What did you not do? Finding motivation

Leonardo da Vinci - Adorazione dei Magi - Google Art Project
The adoration of the magi (unfinished), Leonardo Da Vinci.

Yeah, Leo had trouble finishing things too.

It's tough working from home. Independently. Socially distantly.

But you have unique advantages too.

You have youthful energy, ideas and goals.

You have a great excuse in case of entrepreneurial failure: it's the 2020 economy!

You've got the internet, the greatest global information distribution and marketing network in history, for free! You can learn anything, for free!

But motivation is tough.

Here's some productivity and motivation DO's and DON'Ts:

1. DO: Just start!

It's better to start creating something instead of just thinking about starting.

Write some code, even if it's wrong. You can always fix it later. But if you don't code, there'd be nothing to fix.

Creative ideas are just conversations you have with yourself. Productive creative action is something you do in reality. There's no way to account for reality without just starting.

What is there to account for in reality? Reality might involve getting a computer screen tan; a need for great code to be wrapped by terrible code just to get it to work; hunger, tiredness; loneliness, boredom; a desire for better; impostor syndrome and self-doubt; not having everything "figured out"; a need to make dinner.

Real success doesn't bypass reality; it goes right through it.

2. DON'T: "I just need a better place to work!"

Your energy spent on finding/creating a fantasy work space is better spent creating something of value.

"If only I found the perfect work music... a better laptop... the weather wasn't so nice / terrible..."

Let's hear from Stephen King (On Writing: A Memoir of the Craft):

"For years I dreamed of having the sort of massive oak slab that would dominate a room --- no more child’s desk in a trailer laundry-closet... In 1981 I got the one I wanted and placed it in the middle of a spacious, skylighted study... For six years I sat behind that desk either drunk or wrecked out of my mind, like a ship’s captain in charge of a voyage to nowhere.

"A year or two after I sobered up, I got rid of that monstrosity... got another desk... half the size of the T. rex desk. I put it at the far west end of the office, in a corner... I'm sitting under it now, a fifty-three-year-old man with bad eyes, a gimp leg, and no hangover...

"It starts with this: put your desk in the corner, and every time you sit down there to write, remind yourself why it isn't in the middle of the room. Life isn't a support-system for art. It's the other way around."

3. DO: Reduce distraction, and totally annihilate interruption

Having Netflix on in the background might be distracting, but that's still better than being interrupted every minute by messages on messenger, FB, Discord, or ..., demanding you to reply, post, tell your powerful story in 280 character tweets, or express yourself in 60 second videos. Sometimes, you even interrupt yourself by checking Twitter, IG, whatever...

A whole generation of computing scientists and software development engineers have gone into making web sites and apps ever more "engaging" (née addictive).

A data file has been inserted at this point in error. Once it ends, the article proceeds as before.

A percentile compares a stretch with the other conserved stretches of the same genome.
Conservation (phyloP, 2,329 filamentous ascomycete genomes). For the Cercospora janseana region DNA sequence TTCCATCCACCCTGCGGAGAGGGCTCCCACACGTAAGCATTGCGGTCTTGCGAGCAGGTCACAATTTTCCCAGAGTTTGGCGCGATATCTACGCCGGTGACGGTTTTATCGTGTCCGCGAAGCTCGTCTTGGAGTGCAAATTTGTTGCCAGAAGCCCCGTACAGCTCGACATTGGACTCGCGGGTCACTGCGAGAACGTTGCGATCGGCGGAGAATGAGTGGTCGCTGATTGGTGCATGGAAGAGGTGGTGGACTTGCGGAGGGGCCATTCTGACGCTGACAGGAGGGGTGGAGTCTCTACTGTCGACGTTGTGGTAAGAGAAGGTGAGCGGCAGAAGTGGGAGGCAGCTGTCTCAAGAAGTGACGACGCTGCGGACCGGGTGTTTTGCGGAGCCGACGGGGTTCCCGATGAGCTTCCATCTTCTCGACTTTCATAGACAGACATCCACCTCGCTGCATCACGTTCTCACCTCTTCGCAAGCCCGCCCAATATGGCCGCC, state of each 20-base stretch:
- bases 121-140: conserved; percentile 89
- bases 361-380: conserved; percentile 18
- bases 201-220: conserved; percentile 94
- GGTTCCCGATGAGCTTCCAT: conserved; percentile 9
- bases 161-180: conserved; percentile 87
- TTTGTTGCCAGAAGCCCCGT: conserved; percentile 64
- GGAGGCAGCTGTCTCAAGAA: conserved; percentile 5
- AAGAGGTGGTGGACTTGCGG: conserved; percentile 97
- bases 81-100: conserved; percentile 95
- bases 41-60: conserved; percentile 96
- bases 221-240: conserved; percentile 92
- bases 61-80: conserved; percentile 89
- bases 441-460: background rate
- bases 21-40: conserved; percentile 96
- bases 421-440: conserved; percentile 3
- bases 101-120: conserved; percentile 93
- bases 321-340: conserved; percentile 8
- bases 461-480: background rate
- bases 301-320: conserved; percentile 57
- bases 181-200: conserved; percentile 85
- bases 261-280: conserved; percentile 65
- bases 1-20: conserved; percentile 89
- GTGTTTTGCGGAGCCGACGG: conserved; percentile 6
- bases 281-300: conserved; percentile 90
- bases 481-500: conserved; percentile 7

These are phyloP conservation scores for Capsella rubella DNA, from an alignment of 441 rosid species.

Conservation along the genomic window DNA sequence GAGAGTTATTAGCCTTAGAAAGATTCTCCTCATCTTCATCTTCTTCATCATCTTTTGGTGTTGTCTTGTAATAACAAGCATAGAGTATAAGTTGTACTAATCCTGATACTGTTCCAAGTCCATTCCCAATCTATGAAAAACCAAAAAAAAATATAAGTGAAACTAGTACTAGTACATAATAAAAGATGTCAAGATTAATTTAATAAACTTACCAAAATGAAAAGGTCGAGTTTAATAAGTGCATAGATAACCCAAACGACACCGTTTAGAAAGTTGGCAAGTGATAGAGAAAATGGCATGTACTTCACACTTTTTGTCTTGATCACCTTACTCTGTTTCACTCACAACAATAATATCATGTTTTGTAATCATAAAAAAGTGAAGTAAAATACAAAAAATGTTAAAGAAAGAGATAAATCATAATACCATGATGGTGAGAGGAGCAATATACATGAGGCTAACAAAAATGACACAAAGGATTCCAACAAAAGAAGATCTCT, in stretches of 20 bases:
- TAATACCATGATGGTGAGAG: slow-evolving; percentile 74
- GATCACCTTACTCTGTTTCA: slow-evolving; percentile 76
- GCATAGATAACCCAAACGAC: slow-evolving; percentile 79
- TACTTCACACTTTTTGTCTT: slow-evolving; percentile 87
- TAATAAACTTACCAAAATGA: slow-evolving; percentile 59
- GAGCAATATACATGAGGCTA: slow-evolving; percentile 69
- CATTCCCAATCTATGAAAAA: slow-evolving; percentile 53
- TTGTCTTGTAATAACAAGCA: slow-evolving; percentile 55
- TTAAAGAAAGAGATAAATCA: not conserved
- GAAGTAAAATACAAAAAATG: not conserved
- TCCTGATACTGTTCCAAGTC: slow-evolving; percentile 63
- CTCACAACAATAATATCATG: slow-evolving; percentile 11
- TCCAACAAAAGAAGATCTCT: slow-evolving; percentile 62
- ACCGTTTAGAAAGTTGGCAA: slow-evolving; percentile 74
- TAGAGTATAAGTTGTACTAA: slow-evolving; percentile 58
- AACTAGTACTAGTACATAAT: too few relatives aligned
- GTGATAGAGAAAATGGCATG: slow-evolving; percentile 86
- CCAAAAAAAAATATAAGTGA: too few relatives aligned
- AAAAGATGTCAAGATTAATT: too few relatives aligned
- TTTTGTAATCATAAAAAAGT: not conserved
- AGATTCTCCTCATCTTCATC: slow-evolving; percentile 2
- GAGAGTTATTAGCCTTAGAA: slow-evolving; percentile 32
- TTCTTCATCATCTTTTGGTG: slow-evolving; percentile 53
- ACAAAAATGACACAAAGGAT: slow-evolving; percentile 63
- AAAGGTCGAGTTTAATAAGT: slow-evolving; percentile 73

Hundreds of millions of consumers post photos and videos on IG, youTube, etc. Guess who profited $18.5 billion USD in 2019? Facebook, owner of Instagram. BTW, Alphabet, owner of Google and YouTube, made $34.3 billion USD in 2019 profits.

IG or profit aren't bad (e.g. if you own stock). And we're told we should seek "balance", and learn to "manage" the distractions/interruptions, but just remember: stopping you from productive action by interrupting you with engaging apps is literally driven by their ~50 billion dollar profit motive.

It's "a strange game. The only winning move is not to play."

Productive creation requires concentration and focus; Interruptions block it.

And if you're very good at creating software, you too can join FB and GOOG.

4. DO: You have to *decide* to finish things

Finishing things can be scary.

Not finishing means your options are still open, anything can still happen, you don't have to worry about having it assessed and judged.

Remember that you are responsible for what you do. You are not responsible, and actually you have no control, over other's perception of it. So go ahead and just decide to start and finish things.

Yes, you have to *decide* that it's finished and done. If you don't decide to finish, creative work can go on forever and unfinished. The work won't tell you it's finished either; *you* have to make the decision that it's done.

Big projects can be tough to start, and even tougher to decide to finish. So break it down into small weekly/daily pieces with deliverable weekly/daily end-products that must exist in reality.

That way you can *feel* the progress being made. And when you get a chain of everyday progress, then just "Don't break the chain" (Jerry Seinfeld).

5. DON'T: "I just need to figure out what I want to do first / today / this week / with my life"

Stop trying to "figure out" what you want to do, and just start doing something. If you don't understand this, see point 1.

The inspiration for this was written by someone who wanted to remain anonymous: their literary posts is amazing.  Un/Fortunately, this post must stand alone.

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